Define "different". What I mean by that is I can fit in with a group of surfers, snowboarders, skaters but I can't fit in with a group of country folk (Talking stereotypes since everyone else was). I can fit in with metal heads but I can't fit in with political activists. I can fit in with jocks, nerds, uni students and staff but I can't fit in with a group of protestant, adventist or uniting youth.

Everyone has things that is similar and different. I don't think everyone has qualities that are so similar that different becomes an artifact of their social status and vice versa. I think people can be very different to you in the same way you can be just as strange and different to someone else. In my eyes everyone fits just outside of social conformity in some way no matter who you are.

 

Anyone can like anime its just it has passed through nerd circles with more ease and I put that down to the fact that on a general basis we search further for media and entertainment. For the same reason I think we have a more eclectic taste in music as a general rule.



#6 Mister Sympa

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Posted 26 March 2013 - 11:47 AM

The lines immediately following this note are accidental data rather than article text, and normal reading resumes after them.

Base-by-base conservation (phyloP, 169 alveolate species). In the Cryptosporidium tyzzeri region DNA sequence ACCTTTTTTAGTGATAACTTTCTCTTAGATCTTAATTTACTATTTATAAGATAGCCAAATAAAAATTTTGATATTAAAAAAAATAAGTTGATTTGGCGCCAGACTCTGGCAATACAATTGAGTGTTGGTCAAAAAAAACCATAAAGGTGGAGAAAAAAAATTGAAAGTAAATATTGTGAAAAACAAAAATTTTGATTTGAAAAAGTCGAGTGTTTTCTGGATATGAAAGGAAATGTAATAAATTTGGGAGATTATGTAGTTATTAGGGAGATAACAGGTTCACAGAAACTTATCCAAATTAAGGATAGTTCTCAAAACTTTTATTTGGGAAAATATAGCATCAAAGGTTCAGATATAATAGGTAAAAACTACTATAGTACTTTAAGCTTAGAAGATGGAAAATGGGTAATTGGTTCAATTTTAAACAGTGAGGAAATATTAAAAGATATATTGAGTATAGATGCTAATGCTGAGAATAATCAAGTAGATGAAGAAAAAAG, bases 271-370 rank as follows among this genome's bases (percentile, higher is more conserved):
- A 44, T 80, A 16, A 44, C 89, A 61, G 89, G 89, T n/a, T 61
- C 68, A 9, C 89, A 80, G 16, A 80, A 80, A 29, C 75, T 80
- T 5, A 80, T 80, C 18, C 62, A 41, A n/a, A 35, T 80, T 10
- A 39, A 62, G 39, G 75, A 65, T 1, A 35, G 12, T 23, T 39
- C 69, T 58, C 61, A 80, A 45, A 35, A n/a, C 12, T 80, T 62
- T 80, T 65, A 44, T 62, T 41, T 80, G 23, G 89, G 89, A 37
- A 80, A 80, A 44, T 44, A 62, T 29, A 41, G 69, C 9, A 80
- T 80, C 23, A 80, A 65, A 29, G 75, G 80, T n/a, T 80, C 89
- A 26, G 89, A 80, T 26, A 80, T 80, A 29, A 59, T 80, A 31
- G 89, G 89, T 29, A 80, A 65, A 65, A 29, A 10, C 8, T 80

Yes, everyone CAN be different, but not everone feels that they are. It's about self-identification, not public opinion.

 

And of course anyone can like anime; we were discussing why it appeals to a certain group more strongly than others.


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#7 SushiKitten

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Posted 27 March 2013 - 05:54 AM

I think everyone feels like they're different. It's like that quote, " 'I'm not like other girls' - every girl" I think that could be applied to everyone, not just girls. Just the way the term 'nerd' has sort of become chic, everyone sees themselves as a nerd somehow, even if what they're doing and what they like wouldn't be considered nerdy to someone else. I'm not saying that's bad or anything. Just that most people would consider themselves smart and most people would consider themselves outliers to society, different from everyone else. And especially in their teens, everyone feels outcasted at some point in their life.

 

I think in our society today, "nerd" doesn't have the definition it did a few years ago. Big thick glasses have become stylish (I can't say much, I'm wearing pretty big ones now), media is more accessible, so more people watch anime and the shows that have been identified as nerdy shows. My 30 year old friend at the anime society here was telling me about how when the society started, they would trade tapes with others across the country through snail mail in the 90s to watch subbed shows. Can you imagine that?